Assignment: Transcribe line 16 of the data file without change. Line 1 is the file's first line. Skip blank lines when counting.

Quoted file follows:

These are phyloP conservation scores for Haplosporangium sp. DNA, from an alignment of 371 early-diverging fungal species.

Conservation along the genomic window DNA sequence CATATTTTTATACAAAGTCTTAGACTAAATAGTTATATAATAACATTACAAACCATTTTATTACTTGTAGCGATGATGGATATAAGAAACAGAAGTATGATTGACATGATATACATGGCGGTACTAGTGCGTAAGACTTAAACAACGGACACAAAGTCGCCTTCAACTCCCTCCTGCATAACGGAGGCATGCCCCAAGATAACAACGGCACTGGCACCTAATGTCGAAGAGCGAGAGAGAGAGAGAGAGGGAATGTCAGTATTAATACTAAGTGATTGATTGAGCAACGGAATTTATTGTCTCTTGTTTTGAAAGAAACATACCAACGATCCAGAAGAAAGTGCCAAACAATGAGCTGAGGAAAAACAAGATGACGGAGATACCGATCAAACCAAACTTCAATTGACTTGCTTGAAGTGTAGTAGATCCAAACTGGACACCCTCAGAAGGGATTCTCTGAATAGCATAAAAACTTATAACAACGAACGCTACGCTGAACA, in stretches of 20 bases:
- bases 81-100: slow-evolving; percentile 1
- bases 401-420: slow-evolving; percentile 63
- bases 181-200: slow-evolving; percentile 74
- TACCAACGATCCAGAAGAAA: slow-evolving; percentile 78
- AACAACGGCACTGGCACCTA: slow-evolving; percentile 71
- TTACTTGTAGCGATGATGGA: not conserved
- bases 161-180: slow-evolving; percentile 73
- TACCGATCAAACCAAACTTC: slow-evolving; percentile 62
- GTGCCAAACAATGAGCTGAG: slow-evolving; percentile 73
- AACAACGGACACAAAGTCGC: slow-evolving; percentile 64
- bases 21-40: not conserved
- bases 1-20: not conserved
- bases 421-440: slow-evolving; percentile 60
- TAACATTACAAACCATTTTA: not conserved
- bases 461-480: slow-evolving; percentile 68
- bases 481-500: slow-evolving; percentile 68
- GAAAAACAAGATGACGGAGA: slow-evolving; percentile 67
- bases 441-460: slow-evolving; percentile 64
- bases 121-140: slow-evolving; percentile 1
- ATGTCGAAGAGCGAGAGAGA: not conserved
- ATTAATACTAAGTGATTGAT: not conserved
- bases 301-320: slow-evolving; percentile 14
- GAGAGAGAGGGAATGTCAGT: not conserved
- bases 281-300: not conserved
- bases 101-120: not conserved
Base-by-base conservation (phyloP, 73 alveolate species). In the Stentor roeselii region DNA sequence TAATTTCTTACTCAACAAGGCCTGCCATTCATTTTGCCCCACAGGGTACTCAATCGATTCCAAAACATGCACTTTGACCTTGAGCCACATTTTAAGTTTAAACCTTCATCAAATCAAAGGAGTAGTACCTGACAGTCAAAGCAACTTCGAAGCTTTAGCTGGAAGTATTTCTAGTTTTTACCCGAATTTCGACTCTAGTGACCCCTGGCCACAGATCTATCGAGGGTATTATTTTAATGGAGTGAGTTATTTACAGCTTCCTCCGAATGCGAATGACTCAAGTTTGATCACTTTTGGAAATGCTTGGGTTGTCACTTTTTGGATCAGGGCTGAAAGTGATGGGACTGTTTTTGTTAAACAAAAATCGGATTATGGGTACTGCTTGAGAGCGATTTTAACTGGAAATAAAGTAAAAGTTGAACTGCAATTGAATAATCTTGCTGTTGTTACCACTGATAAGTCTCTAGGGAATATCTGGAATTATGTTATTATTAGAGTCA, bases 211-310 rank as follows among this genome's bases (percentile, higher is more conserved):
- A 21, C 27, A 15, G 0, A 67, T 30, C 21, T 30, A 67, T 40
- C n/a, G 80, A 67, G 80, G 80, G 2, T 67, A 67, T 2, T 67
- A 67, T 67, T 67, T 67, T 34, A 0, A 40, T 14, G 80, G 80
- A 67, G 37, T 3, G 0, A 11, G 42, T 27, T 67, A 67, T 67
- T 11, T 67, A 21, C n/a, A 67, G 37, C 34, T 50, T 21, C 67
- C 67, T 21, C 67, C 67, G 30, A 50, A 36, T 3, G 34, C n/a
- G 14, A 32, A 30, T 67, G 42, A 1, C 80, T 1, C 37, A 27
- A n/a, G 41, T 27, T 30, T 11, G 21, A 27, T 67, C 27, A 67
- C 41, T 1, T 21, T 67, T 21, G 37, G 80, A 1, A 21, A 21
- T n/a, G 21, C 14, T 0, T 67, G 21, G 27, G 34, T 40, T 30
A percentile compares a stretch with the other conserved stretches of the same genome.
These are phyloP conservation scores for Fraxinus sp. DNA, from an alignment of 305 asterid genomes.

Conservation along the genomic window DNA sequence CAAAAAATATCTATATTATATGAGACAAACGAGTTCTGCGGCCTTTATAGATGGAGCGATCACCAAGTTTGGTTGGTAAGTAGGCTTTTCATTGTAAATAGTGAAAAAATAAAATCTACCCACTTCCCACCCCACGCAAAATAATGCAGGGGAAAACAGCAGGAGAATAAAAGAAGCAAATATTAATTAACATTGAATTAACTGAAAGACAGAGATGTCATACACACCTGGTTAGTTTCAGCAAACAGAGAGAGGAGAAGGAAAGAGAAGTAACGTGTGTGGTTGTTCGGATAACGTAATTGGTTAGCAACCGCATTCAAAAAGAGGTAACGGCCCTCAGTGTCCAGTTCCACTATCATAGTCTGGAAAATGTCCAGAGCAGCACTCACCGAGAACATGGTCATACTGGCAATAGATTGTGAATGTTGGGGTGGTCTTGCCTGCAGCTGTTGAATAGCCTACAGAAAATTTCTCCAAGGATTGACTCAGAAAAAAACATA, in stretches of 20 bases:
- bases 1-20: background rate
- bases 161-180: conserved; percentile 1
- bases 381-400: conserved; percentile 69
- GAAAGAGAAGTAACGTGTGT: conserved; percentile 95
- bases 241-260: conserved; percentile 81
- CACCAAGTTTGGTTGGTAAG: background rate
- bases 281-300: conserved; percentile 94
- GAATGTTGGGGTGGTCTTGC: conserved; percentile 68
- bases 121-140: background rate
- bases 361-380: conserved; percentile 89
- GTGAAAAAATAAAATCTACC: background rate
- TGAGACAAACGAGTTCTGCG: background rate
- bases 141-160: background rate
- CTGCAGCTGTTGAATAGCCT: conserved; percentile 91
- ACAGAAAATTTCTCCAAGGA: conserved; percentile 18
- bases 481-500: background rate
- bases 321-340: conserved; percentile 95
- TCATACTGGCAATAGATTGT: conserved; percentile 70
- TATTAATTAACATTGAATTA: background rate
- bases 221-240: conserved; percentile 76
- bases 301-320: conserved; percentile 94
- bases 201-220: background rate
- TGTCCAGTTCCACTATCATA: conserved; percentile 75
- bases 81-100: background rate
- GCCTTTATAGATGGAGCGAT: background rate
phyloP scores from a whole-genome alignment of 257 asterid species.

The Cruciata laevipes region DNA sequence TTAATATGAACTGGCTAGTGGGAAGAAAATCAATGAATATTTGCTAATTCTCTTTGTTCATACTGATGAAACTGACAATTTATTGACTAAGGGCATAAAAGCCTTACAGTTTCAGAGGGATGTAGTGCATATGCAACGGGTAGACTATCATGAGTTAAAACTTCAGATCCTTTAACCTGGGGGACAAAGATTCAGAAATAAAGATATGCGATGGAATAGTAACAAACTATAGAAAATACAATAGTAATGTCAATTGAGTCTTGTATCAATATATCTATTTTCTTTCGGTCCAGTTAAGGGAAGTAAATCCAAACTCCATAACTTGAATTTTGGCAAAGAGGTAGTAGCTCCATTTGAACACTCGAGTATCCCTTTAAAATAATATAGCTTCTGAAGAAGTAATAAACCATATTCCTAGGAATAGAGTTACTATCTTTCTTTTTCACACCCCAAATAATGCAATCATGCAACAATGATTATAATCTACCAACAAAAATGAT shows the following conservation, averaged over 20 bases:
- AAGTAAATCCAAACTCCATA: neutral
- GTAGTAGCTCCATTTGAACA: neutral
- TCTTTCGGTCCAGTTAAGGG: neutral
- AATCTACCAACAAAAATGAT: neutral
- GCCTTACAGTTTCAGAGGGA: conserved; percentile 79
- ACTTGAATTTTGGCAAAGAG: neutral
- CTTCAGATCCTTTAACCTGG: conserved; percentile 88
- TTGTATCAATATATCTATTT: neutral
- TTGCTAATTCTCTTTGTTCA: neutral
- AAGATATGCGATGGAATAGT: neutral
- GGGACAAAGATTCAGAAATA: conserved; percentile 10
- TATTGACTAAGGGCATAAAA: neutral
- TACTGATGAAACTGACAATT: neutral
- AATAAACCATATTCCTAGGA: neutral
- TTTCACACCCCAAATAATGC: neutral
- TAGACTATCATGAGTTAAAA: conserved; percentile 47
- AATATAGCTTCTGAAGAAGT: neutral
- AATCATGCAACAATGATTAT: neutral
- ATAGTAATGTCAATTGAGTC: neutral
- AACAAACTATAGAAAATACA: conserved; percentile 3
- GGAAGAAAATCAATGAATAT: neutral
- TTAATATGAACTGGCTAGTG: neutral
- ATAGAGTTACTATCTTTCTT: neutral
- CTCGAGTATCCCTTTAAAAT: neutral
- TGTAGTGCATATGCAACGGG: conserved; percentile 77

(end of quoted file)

- TAACATTACAAACCATTTTA: not conserved